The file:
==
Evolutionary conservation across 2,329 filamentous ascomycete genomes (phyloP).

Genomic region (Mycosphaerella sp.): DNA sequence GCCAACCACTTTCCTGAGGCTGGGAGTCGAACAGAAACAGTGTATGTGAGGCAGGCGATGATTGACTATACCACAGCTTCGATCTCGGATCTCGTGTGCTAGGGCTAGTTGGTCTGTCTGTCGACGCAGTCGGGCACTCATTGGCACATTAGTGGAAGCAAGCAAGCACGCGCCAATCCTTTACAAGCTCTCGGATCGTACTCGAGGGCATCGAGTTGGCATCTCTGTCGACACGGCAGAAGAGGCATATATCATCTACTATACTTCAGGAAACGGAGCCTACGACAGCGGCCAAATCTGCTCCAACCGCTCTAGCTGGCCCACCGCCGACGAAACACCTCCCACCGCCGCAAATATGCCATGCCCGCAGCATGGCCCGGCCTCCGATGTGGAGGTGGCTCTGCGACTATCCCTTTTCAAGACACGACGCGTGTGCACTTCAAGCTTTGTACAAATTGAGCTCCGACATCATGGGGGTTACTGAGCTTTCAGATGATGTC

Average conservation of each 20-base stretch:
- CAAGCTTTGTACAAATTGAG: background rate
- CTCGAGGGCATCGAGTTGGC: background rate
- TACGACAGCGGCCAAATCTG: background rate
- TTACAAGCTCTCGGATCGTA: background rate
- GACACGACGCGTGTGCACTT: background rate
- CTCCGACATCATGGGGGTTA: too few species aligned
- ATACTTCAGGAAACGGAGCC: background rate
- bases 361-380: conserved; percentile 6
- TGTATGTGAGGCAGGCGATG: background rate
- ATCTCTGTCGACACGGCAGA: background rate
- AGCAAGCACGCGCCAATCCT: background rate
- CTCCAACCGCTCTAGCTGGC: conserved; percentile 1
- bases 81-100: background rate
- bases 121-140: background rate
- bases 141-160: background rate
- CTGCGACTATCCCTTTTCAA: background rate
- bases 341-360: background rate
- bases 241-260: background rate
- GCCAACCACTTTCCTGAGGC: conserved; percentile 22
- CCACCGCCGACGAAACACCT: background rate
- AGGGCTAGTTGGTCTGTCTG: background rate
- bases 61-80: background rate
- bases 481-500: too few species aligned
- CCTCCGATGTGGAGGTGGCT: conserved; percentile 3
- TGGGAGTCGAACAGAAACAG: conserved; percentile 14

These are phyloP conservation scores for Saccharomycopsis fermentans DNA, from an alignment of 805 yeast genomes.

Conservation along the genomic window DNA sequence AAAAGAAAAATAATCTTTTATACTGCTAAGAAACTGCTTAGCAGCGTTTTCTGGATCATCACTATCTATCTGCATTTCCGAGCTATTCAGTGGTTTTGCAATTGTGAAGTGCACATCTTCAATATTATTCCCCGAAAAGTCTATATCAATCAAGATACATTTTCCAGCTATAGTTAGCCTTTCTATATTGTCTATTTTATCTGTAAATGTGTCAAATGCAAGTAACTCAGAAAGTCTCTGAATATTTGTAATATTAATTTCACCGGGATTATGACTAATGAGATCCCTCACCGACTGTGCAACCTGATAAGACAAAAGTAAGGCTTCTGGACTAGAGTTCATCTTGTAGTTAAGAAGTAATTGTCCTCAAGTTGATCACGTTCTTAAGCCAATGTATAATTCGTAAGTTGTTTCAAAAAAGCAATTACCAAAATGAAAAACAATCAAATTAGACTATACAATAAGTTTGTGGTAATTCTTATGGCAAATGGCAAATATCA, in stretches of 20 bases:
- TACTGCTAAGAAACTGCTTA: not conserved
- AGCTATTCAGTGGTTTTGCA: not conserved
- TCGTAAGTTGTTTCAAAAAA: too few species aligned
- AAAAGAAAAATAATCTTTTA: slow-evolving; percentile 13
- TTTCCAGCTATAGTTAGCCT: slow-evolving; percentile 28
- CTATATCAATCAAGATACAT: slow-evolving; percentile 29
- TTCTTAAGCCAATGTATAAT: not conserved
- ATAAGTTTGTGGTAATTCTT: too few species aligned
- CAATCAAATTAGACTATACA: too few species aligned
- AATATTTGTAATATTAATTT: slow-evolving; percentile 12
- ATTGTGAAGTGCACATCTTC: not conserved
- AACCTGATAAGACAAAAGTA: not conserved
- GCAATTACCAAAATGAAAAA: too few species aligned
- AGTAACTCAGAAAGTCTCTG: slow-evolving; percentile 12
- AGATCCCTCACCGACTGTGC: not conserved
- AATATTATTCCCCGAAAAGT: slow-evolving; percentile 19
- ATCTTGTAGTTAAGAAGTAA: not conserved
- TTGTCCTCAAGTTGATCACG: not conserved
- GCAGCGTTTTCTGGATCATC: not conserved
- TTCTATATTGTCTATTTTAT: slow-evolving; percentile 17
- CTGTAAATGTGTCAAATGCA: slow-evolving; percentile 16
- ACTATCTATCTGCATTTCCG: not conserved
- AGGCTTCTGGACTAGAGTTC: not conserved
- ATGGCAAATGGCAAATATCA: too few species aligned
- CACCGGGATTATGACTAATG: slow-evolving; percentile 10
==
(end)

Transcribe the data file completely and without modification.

Evolutionary conservation across 2,329 filamentous ascomycete genomes (phyloP).

Genomic region (Mycosphaerella sp.): DNA sequence GCCAACCACTTTCCTGAGGCTGGGAGTCGAACAGAAACAGTGTATGTGAGGCAGGCGATGATTGACTATACCACAGCTTCGATCTCGGATCTCGTGTGCTAGGGCTAGTTGGTCTGTCTGTCGACGCAGTCGGGCACTCATTGGCACATTAGTGGAAGCAAGCAAGCACGCGCCAATCCTTTACAAGCTCTCGGATCGTACTCGAGGGCATCGAGTTGGCATCTCTGTCGACACGGCAGAAGAGGCATATATCATCTACTATACTTCAGGAAACGGAGCCTACGACAGCGGCCAAATCTGCTCCAACCGCTCTAGCTGGCCCACCGCCGACGAAACACCTCCCACCGCCGCAAATATGCCATGCCCGCAGCATGGCCCGGCCTCCGATGTGGAGGTGGCTCTGCGACTATCCCTTTTCAAGACACGACGCGTGTGCACTTCAAGCTTTGTACAAATTGAGCTCCGACATCATGGGGGTTACTGAGCTTTCAGATGATGTC

Average conservation of each 20-base stretch:
- CAAGCTTTGTACAAATTGAG: background rate
- CTCGAGGGCATCGAGTTGGC: background rate
- TACGACAGCGGCCAAATCTG: background rate
- TTACAAGCTCTCGGATCGTA: background rate
- GACACGACGCGTGTGCACTT: background rate
- CTCCGACATCATGGGGGTTA: too few species aligned
- ATACTTCAGGAAACGGAGCC: background rate
- bases 361-380: conserved; percentile 6
- TGTATGTGAGGCAGGCGATG: background rate
- ATCTCTGTCGACACGGCAGA: background rate
- AGCAAGCACGCGCCAATCCT: background rate
- CTCCAACCGCTCTAGCTGGC: conserved; percentile 1
- bases 81-100: background rate
- bases 121-140: background rate
- bases 141-160: background rate
- CTGCGACTATCCCTTTTCAA: background rate
- bases 341-360: background rate
- bases 241-260: background rate
- GCCAACCACTTTCCTGAGGC: conserved; percentile 22
- CCACCGCCGACGAAACACCT: background rate
- AGGGCTAGTTGGTCTGTCTG: background rate
- bases 61-80: background rate
- bases 481-500: too few species aligned
- CCTCCGATGTGGAGGTGGCT: conserved; percentile 3
- TGGGAGTCGAACAGAAACAG: conserved; percentile 14

These are phyloP conservation scores for Saccharomycopsis fermentans DNA, from an alignment of 805 yeast genomes.

Conservation along the genomic window DNA sequence AAAAGAAAAATAATCTTTTATACTGCTAAGAAACTGCTTAGCAGCGTTTTCTGGATCATCACTATCTATCTGCATTTCCGAGCTATTCAGTGGTTTTGCAATTGTGAAGTGCACATCTTCAATATTATTCCCCGAAAAGTCTATATCAATCAAGATACATTTTCCAGCTATAGTTAGCCTTTCTATATTGTCTATTTTATCTGTAAATGTGTCAAATGCAAGTAACTCAGAAAGTCTCTGAATATTTGTAATATTAATTTCACCGGGATTATGACTAATGAGATCCCTCACCGACTGTGCAACCTGATAAGACAAAAGTAAGGCTTCTGGACTAGAGTTCATCTTGTAGTTAAGAAGTAATTGTCCTCAAGTTGATCACGTTCTTAAGCCAATGTATAATTCGTAAGTTGTTTCAAAAAAGCAATTACCAAAATGAAAAACAATCAAATTAGACTATACAATAAGTTTGTGGTAATTCTTATGGCAAATGGCAAATATCA, in stretches of 20 bases:
- TACTGCTAAGAAACTGCTTA: not conserved
- AGCTATTCAGTGGTTTTGCA: not conserved
- TCGTAAGTTGTTTCAAAAAA: too few species aligned
- AAAAGAAAAATAATCTTTTA: slow-evolving; percentile 13
- TTTCCAGCTATAGTTAGCCT: slow-evolving; percentile 28
- CTATATCAATCAAGATACAT: slow-evolving; percentile 29
- TTCTTAAGCCAATGTATAAT: not conserved
- ATAAGTTTGTGGTAATTCTT: too few species aligned
- CAATCAAATTAGACTATACA: too few species aligned
- AATATTTGTAATATTAATTT: slow-evolving; percentile 12
- ATTGTGAAGTGCACATCTTC: not conserved
- AACCTGATAAGACAAAAGTA: not conserved
- GCAATTACCAAAATGAAAAA: too few species aligned
- AGTAACTCAGAAAGTCTCTG: slow-evolving; percentile 12
- AGATCCCTCACCGACTGTGC: not conserved
- AATATTATTCCCCGAAAAGT: slow-evolving; percentile 19
- ATCTTGTAGTTAAGAAGTAA: not conserved
- TTGTCCTCAAGTTGATCACG: not conserved
- GCAGCGTTTTCTGGATCATC: not conserved
- TTCTATATTGTCTATTTTAT: slow-evolving; percentile 17
- CTGTAAATGTGTCAAATGCA: slow-evolving; percentile 16
- ACTATCTATCTGCATTTCCG: not conserved
- AGGCTTCTGGACTAGAGTTC: not conserved
- ATGGCAAATGGCAAATATCA: too few species aligned
- CACCGGGATTATGACTAATG: slow-evolving; percentile 10